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This question has been asked and answered numerous times, but I'm still stumped. All I want to do is run an insert statement if a value is not already present in a column. Note, the values in this column do not constitute primary keys, so the replace or update approach won't work.

word_id (PK, auto-complete) | word | timestamp (autocomplete)
1--sinecure--25th March
2--demotic--3rd April
3--atavism--5th May

Before adding another word to this table, I first want to check that it is not already present. With that in mind, this example should leave the table unchanged.

INSERT INTO word_table(word) VALUES "sinecure"
WHERE NOT EXISTS (SELECT word FROM word_table WHERE word LIKE "sinecure")

Of course, the table is unchanged after this query, but only because it throws an error. This isn't the only syntax I've tried but it is the one most often advocated on the various forums/tutorials I've looked at. I've also had a go at various hacks, for example using variables to store the bool value produced by the EXISTS statement, but to no avail.

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3 Answers 3

up vote 2 down vote accepted

You can use this:

INSERT INTO word_table (word) 
SELECT 'sinecure'
FROM dual
WHERE NOT EXISTS (SELECT word FROM word_table WHERE word LIKE 'sinecure') ;

If that behaviour is wanted at all times and not occasionally, add a unique constraint on the word column, as others advised. then you can use a simple insert, which will throw an error if the word is duplicate:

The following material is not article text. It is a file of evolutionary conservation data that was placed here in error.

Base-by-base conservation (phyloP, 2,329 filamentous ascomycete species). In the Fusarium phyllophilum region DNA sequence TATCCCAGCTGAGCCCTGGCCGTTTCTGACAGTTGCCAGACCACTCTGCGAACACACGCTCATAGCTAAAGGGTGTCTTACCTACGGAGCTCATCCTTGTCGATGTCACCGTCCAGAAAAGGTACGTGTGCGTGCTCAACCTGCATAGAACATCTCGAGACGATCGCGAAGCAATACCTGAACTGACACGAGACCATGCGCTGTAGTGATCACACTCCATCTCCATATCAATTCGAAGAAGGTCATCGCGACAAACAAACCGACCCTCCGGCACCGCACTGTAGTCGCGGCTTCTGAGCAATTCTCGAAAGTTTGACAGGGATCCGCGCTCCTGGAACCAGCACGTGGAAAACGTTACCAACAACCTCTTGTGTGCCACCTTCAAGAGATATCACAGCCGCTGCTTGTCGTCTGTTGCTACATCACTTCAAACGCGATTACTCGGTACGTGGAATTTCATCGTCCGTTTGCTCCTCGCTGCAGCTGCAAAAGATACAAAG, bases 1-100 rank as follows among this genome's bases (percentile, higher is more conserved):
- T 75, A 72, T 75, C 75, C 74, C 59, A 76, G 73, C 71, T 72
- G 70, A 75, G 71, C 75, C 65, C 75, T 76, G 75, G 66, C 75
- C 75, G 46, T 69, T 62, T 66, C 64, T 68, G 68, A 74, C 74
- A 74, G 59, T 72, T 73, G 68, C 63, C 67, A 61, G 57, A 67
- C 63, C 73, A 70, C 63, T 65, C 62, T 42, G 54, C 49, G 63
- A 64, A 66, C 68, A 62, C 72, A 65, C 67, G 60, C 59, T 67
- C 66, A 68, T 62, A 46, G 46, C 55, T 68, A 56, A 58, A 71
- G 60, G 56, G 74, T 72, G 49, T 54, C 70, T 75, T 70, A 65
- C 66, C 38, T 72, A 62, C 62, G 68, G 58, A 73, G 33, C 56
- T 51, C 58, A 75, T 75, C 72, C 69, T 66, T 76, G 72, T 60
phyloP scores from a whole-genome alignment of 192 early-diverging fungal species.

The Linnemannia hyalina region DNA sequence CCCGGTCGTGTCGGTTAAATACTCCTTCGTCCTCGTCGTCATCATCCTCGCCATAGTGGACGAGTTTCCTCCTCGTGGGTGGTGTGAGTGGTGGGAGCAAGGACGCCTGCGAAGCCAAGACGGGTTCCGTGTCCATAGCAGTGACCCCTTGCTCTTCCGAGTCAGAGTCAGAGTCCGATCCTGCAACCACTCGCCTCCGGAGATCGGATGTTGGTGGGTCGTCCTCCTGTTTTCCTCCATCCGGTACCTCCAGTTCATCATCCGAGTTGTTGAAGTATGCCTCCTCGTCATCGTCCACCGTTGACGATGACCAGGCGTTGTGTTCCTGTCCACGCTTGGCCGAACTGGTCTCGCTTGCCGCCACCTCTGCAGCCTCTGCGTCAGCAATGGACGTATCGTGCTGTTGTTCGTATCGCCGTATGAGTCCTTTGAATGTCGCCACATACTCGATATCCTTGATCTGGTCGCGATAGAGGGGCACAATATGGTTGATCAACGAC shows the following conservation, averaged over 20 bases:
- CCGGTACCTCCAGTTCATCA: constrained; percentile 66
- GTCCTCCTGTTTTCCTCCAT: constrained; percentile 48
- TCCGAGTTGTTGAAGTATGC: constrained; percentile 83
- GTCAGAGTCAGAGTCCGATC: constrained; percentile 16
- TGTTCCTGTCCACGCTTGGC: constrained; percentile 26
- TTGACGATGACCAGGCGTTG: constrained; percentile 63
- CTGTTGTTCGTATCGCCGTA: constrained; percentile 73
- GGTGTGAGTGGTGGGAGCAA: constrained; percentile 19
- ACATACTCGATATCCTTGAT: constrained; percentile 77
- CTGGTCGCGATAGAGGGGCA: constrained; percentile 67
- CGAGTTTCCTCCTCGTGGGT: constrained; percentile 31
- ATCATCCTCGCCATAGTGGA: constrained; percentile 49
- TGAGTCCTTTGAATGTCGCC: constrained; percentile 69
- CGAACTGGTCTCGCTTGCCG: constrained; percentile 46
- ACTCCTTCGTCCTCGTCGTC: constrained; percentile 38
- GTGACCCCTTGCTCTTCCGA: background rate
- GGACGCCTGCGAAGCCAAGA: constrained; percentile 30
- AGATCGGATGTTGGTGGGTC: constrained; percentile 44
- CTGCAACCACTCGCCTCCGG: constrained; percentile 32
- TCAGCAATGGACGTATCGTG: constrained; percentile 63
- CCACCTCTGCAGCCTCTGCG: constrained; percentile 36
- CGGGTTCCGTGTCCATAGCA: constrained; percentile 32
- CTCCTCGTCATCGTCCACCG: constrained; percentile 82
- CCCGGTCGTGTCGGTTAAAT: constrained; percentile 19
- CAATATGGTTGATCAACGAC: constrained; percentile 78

INSERT INTO word_table (word) 
VALUES ('sinecure') ;

or an INSERT IGNORE which will ignore errors:

INSERT IGNORE INTO word_table (word) 
VALUES ('sinecure') ;
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+1 That was the trick to overcome this limitation in mysql. –  Augusto Sep 3 '12 at 21:23
    
@Augusto There is no MySQL limitation at this. INSERT INTO table VALUES (...) WHERE ... is invalid syntax in all SQL dialects. –  ypercube Sep 3 '12 at 21:24
    
Have opted to go down the unique constraint route. Not perfect, because it rules out the existence on homographs within the list, but there aren't many of them so I should get away with it. –  Paul Patterson Sep 3 '12 at 22:19

If my memory serves me right, you can't do a nested query on the table you want to update. What you can do is to run the select and if you don't get any result, insert the data.

Otherwise, you probably already have an index on the word column. Make that index unique and your problem will be solved as the DB will return an error if the word already exists. The word won't be your primary key, but it's in fact an alternate (unique) key.

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The field word should have an unique key constraint. Just create the index and you'll have it.

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